Shakespeare Behind Bars
The Power of Drama in a Women’s Prison
St. Martin’s Press, 2001; U. Michigan Press, 2004/2012 (paper/ebook)
From the book jacket: “I began to understand that female prisoners are not ‘damaged goods,’ and to recognize that most of these women had toughed it out in a society which favors others–by gender, class, or race. They are Desdemonas suffering because of jealous men, Lady Macbeths craving the power of their spouses, Portias disguised as men in order to get ahead, and Shylocks who, being betrayed, take the law into their own hands.”
So Jean Trounstine writes in Shakespeare Behind Bars. In this gripping account, Trounstine, who spent ten years teaching at Framingham Women’s Prison in Massachusetts, focuses on six inmates who, each in her own way, discovers in the power of great drama a way to transcend the painful constraints of her incarceration.
In the book, we meet:
► Dolly, a 50-ish grandmother who brings her knitting to classes and starts a battered women’s group in prison
► Bertie, a Jamaican beauty estranged from her homeland, torn with guilt, and shunned for her crime
► Kit, a tough, wisecracking con who stirs up trouble whenever she can–until she’s threatened with losing her kids
► Rose, an outsider in the prison community who lives with HIV and eventually gains acceptance through drama
► Rhonda, a college-educated leader whose life falls apart when her father dies and who struggles in prison to reestablish her roots
► Mamie, a nurse in the free world, now the prison gardener who makes cards with poetry and dried flowers and battles her own illness behind bars
Shakespeare Behind Bars is a uniquely powerful work that gives voice to forgotten women, sheds a compassionate light on a dark world, and proves the redemptive power of art and education.
Dolly and Jean at Middlesex Community College
Praise for Shakespeare Behind Bars
—Shakespeare Behind Bars is a wonderful story of aesthetic power and redemption, intensely moving in itsdetails, heart-breaking in its narrative totality. I hope this stirring work is widely read–
—I read every word, crying as I went. Prisons are monuments to ignorance yet Congress has seemed to decide that the appropriate thing to do is keep the ignorant, ignorant. It’s frustrating in the extreme to understand what is so obvious to Jean Trounstine and to me but which the powers that be choose to ignore.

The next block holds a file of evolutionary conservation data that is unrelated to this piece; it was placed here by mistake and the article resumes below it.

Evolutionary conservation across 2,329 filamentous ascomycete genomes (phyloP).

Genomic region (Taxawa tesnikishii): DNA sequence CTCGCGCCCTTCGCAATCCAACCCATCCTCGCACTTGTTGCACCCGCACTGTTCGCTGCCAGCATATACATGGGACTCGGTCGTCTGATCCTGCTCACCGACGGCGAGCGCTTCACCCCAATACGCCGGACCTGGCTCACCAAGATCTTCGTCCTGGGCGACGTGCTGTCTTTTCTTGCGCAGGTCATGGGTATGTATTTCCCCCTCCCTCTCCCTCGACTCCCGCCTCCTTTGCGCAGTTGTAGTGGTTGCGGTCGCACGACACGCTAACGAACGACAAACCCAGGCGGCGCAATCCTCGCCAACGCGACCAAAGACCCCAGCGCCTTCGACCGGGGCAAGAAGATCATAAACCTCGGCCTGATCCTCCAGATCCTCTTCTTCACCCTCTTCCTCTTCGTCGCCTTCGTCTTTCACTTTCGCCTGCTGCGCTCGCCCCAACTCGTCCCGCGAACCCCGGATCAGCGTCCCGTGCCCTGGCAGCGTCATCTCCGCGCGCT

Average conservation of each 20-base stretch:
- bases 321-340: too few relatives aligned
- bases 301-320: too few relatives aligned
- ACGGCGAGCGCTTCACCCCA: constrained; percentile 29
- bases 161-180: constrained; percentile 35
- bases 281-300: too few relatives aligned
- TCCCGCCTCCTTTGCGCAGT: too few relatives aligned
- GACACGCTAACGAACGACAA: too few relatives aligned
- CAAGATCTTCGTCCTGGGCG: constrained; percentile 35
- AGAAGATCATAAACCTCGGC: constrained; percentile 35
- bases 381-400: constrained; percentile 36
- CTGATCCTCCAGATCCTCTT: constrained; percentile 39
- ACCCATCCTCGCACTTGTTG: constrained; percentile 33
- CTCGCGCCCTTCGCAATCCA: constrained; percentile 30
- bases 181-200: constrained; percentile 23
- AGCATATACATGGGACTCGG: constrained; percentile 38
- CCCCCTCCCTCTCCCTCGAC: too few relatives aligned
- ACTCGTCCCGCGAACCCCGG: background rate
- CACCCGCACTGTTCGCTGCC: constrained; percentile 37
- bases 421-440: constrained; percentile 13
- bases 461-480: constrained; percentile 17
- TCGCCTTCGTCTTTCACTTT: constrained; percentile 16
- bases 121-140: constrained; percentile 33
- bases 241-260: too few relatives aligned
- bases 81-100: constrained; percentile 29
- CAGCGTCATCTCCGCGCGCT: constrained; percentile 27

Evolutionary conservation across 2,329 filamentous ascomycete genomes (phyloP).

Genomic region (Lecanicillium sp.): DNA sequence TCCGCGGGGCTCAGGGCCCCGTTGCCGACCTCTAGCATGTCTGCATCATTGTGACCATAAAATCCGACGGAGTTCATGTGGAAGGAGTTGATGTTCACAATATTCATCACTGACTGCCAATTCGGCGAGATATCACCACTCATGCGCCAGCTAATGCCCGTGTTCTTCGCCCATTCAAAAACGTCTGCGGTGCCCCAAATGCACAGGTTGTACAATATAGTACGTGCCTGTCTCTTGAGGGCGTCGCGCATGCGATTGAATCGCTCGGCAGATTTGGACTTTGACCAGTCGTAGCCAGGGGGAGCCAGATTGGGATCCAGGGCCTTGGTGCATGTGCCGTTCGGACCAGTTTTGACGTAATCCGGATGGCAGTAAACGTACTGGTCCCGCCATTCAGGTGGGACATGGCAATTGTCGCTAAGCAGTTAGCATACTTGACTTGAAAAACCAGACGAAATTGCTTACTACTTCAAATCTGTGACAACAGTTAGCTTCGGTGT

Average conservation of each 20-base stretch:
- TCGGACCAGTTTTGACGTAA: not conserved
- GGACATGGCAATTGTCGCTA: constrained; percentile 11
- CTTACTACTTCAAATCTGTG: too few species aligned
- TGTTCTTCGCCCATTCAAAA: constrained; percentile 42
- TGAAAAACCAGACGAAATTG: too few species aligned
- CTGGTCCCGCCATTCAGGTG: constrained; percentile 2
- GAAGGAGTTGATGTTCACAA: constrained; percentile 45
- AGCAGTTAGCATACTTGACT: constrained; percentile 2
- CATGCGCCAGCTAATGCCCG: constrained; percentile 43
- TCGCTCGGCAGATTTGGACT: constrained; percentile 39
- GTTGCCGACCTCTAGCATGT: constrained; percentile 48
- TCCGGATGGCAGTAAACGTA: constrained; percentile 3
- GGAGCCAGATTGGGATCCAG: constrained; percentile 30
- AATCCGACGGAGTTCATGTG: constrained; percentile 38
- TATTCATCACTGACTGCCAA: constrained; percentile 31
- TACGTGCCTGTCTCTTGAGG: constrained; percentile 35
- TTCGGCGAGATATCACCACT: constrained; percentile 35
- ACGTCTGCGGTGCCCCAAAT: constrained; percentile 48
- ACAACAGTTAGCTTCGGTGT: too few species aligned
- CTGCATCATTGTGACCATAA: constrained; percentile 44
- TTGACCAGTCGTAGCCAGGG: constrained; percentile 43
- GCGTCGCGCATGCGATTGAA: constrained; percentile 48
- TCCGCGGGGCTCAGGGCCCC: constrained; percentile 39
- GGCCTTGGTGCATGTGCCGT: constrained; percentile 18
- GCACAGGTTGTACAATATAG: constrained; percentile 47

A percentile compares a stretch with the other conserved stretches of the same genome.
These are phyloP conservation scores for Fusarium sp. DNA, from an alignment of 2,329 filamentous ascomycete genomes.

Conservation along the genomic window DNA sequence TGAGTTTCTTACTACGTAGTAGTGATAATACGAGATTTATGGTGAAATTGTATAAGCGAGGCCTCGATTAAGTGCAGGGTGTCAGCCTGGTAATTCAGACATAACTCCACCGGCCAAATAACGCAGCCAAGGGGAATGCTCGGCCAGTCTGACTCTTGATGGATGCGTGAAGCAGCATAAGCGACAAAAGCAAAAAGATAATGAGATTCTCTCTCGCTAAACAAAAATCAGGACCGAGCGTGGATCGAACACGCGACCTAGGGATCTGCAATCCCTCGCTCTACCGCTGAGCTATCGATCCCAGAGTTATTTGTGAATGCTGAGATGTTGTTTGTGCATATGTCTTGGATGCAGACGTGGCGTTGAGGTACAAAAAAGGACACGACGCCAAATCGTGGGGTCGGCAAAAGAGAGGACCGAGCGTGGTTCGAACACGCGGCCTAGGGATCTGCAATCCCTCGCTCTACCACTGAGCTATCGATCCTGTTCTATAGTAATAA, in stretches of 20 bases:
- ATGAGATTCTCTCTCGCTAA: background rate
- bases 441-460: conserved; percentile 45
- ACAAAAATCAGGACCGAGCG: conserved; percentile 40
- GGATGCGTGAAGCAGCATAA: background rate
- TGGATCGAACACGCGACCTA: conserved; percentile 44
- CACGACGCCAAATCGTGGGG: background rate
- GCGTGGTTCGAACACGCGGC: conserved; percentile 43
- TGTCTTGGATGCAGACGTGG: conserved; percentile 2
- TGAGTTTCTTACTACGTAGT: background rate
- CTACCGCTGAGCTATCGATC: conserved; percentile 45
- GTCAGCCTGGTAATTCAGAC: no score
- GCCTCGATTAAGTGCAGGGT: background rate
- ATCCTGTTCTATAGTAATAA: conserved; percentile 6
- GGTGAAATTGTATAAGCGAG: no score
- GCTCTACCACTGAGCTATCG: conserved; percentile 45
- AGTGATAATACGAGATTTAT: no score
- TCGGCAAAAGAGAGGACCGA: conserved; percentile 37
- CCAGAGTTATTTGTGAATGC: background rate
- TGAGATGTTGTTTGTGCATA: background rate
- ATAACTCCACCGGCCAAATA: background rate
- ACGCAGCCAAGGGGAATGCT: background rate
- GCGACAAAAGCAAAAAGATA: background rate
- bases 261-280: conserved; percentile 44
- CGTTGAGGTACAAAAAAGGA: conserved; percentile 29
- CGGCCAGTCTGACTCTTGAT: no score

President and Founder, The Children of Bedford Fund
Author of Stranger in Two Worlds
—[Trounstine] has crucial things to say for theater itself — for the meaning of Shakespeare and how,in the stripped-down environment where mirrors are a luxury,theater and literature become a necessity — a daily bread which is not entertainment or a commodity, but a spiritual and social nourishment that nurtures the health of the spirit through the offering of hope, self-esteem, a process that enables critical self-examination, and collective bonding.
Pulitzer-winning playwright Brown University
—Jean Trounstine has written a courageous and hauntingly powerful testimony of the lives of six women behind bars and their struggles for reclaiming their dignity as well as their humanity. Through the power of drama and the beauty of art, Trounstine and the women of her story no longer belong to the realms of the invisible and the forgotten. On the contrary, Shakespeare Behind Bars is a story of fortitude and hope, transcendence, courage as well as the solidarity of the human spirit in adversity. An indispensable contribution to literature, human rights, and world justice.
Winner of the United Nations Leadership Award on Human Rights
—Teachers who think their students are tough might find inspiration in Trounstine’s 10-year stint teaching creative writing and theater in a high security Massachusetts state women’s prison…We watch her grow increasingly emotionally attached to her students. In chapters devoted to each of six inmates and prefaced by a brief quote from the Bard, Trounstine (editor of Changing Lives Through Literature) attempts to understand her students’ lives and crimes through literature….This affecting memoir should appeal to educators and general readers interested in the relationship between social change and artistic practice.
—This book grabs the reader’s interest from the opening paragraph. Why Shakespeare? Why women in prison? What could they learn, or teach the reader about The Merchant of Venice or anything else, for that matter? Trounstine (Middlesex Community Coll.), cofounder of the women’s branch of Changing Lives Through Literature, an educational alternative to prison, answers these questions and many others in straightforward language that avoids empty academic phrasing. ….Portrayed sensitively but without pathos or pity, these women will be indelibly etched in the reader’s mind, forever altering the way he or she sees or reads Shakespeare.
From Library Journal by Susan L. Peters
Univ. of Texas Medical Branch in Galveston